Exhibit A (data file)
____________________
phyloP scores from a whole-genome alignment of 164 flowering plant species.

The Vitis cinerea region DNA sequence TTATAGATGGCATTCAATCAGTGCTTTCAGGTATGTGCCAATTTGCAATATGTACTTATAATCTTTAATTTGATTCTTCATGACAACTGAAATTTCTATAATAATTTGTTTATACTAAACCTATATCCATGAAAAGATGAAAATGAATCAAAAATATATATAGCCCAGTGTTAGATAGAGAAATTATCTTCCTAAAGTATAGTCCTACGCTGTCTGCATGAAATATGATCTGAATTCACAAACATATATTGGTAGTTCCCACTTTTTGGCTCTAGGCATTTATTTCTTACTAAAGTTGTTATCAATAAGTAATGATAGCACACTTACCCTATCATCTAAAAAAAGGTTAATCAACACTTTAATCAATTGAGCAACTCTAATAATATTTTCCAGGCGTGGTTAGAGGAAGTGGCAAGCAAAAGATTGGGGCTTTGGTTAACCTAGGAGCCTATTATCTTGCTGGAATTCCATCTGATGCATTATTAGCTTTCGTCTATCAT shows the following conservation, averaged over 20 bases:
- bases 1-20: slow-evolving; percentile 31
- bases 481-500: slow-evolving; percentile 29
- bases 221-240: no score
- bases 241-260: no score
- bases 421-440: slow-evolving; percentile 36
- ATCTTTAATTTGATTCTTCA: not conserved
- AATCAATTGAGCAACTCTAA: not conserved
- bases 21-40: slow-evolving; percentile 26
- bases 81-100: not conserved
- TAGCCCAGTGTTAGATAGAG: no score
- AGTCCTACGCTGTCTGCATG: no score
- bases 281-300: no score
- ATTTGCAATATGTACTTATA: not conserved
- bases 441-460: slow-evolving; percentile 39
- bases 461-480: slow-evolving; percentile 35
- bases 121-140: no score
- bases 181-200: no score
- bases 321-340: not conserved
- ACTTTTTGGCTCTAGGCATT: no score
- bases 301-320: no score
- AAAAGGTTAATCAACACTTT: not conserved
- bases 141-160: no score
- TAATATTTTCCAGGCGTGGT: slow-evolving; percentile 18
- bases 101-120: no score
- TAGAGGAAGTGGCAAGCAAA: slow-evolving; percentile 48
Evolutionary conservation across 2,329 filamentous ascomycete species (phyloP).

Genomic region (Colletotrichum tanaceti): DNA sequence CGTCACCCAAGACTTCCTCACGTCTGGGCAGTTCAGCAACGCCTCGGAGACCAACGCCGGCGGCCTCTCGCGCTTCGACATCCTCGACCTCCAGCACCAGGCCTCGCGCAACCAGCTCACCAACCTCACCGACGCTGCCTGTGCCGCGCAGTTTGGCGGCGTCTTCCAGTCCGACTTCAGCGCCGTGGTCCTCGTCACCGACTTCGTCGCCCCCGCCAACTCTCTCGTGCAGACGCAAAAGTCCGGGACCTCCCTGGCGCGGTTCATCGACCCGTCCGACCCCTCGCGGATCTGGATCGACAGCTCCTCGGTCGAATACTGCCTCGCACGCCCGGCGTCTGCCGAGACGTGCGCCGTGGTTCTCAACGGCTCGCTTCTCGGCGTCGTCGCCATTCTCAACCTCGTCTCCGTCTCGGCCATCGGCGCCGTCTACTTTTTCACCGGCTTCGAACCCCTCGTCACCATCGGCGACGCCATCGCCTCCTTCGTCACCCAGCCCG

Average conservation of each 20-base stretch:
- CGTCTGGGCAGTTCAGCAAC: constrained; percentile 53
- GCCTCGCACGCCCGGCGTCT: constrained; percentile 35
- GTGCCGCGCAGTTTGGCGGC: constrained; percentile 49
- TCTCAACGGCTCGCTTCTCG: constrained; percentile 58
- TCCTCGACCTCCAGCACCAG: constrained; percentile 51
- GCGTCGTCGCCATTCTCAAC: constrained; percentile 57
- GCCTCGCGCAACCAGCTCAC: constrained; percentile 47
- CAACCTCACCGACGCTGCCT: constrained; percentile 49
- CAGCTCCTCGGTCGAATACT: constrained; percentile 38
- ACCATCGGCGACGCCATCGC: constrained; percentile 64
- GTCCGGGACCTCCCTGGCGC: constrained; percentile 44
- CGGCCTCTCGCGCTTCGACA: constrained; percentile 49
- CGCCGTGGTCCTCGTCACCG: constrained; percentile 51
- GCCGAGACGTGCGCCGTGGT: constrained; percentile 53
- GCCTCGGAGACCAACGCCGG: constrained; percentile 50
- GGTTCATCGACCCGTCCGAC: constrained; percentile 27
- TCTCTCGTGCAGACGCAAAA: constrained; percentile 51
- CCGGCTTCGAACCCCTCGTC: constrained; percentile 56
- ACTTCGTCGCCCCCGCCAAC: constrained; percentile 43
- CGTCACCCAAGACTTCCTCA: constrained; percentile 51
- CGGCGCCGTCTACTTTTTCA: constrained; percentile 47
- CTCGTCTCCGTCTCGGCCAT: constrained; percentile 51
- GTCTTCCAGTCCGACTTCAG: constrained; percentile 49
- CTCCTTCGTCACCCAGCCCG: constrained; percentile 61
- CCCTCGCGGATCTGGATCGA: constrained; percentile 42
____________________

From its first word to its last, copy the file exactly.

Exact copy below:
phyloP scores from a whole-genome alignment of 164 flowering plant species.

The Vitis cinerea region DNA sequence TTATAGATGGCATTCAATCAGTGCTTTCAGGTATGTGCCAATTTGCAATATGTACTTATAATCTTTAATTTGATTCTTCATGACAACTGAAATTTCTATAATAATTTGTTTATACTAAACCTATATCCATGAAAAGATGAAAATGAATCAAAAATATATATAGCCCAGTGTTAGATAGAGAAATTATCTTCCTAAAGTATAGTCCTACGCTGTCTGCATGAAATATGATCTGAATTCACAAACATATATTGGTAGTTCCCACTTTTTGGCTCTAGGCATTTATTTCTTACTAAAGTTGTTATCAATAAGTAATGATAGCACACTTACCCTATCATCTAAAAAAAGGTTAATCAACACTTTAATCAATTGAGCAACTCTAATAATATTTTCCAGGCGTGGTTAGAGGAAGTGGCAAGCAAAAGATTGGGGCTTTGGTTAACCTAGGAGCCTATTATCTTGCTGGAATTCCATCTGATGCATTATTAGCTTTCGTCTATCAT shows the following conservation, averaged over 20 bases:
- bases 1-20: slow-evolving; percentile 31
- bases 481-500: slow-evolving; percentile 29
- bases 221-240: no score
- bases 241-260: no score
- bases 421-440: slow-evolving; percentile 36
- ATCTTTAATTTGATTCTTCA: not conserved
- AATCAATTGAGCAACTCTAA: not conserved
- bases 21-40: slow-evolving; percentile 26
- bases 81-100: not conserved
- TAGCCCAGTGTTAGATAGAG: no score
- AGTCCTACGCTGTCTGCATG: no score
- bases 281-300: no score
- ATTTGCAATATGTACTTATA: not conserved
- bases 441-460: slow-evolving; percentile 39
- bases 461-480: slow-evolving; percentile 35
- bases 121-140: no score
- bases 181-200: no score
- bases 321-340: not conserved
- ACTTTTTGGCTCTAGGCATT: no score
- bases 301-320: no score
- AAAAGGTTAATCAACACTTT: not conserved
- bases 141-160: no score
- TAATATTTTCCAGGCGTGGT: slow-evolving; percentile 18
- bases 101-120: no score
- TAGAGGAAGTGGCAAGCAAA: slow-evolving; percentile 48
Evolutionary conservation across 2,329 filamentous ascomycete species (phyloP).

Genomic region (Colletotrichum tanaceti): DNA sequence CGTCACCCAAGACTTCCTCACGTCTGGGCAGTTCAGCAACGCCTCGGAGACCAACGCCGGCGGCCTCTCGCGCTTCGACATCCTCGACCTCCAGCACCAGGCCTCGCGCAACCAGCTCACCAACCTCACCGACGCTGCCTGTGCCGCGCAGTTTGGCGGCGTCTTCCAGTCCGACTTCAGCGCCGTGGTCCTCGTCACCGACTTCGTCGCCCCCGCCAACTCTCTCGTGCAGACGCAAAAGTCCGGGACCTCCCTGGCGCGGTTCATCGACCCGTCCGACCCCTCGCGGATCTGGATCGACAGCTCCTCGGTCGAATACTGCCTCGCACGCCCGGCGTCTGCCGAGACGTGCGCCGTGGTTCTCAACGGCTCGCTTCTCGGCGTCGTCGCCATTCTCAACCTCGTCTCCGTCTCGGCCATCGGCGCCGTCTACTTTTTCACCGGCTTCGAACCCCTCGTCACCATCGGCGACGCCATCGCCTCCTTCGTCACCCAGCCCG

Average conservation of each 20-base stretch:
- CGTCTGGGCAGTTCAGCAAC: constrained; percentile 53
- GCCTCGCACGCCCGGCGTCT: constrained; percentile 35
- GTGCCGCGCAGTTTGGCGGC: constrained; percentile 49
- TCTCAACGGCTCGCTTCTCG: constrained; percentile 58
- TCCTCGACCTCCAGCACCAG: constrained; percentile 51
- GCGTCGTCGCCATTCTCAAC: constrained; percentile 57
- GCCTCGCGCAACCAGCTCAC: constrained; percentile 47
- CAACCTCACCGACGCTGCCT: constrained; percentile 49
- CAGCTCCTCGGTCGAATACT: constrained; percentile 38
- ACCATCGGCGACGCCATCGC: constrained; percentile 64
- GTCCGGGACCTCCCTGGCGC: constrained; percentile 44
- CGGCCTCTCGCGCTTCGACA: constrained; percentile 49
- CGCCGTGGTCCTCGTCACCG: constrained; percentile 51
- GCCGAGACGTGCGCCGTGGT: constrained; percentile 53
- GCCTCGGAGACCAACGCCGG: constrained; percentile 50
- GGTTCATCGACCCGTCCGAC: constrained; percentile 27
- TCTCTCGTGCAGACGCAAAA: constrained; percentile 51
- CCGGCTTCGAACCCCTCGTC: constrained; percentile 56
- ACTTCGTCGCCCCCGCCAAC: constrained; percentile 43
- CGTCACCCAAGACTTCCTCA: constrained; percentile 51
- CGGCGCCGTCTACTTTTTCA: constrained; percentile 47
- CTCGTCTCCGTCTCGGCCAT: constrained; percentile 51
- GTCTTCCAGTCCGACTTCAG: constrained; percentile 49
- CTCCTTCGTCACCCAGCCCG: constrained; percentile 61
- CCCTCGCGGATCTGGATCGA: constrained; percentile 42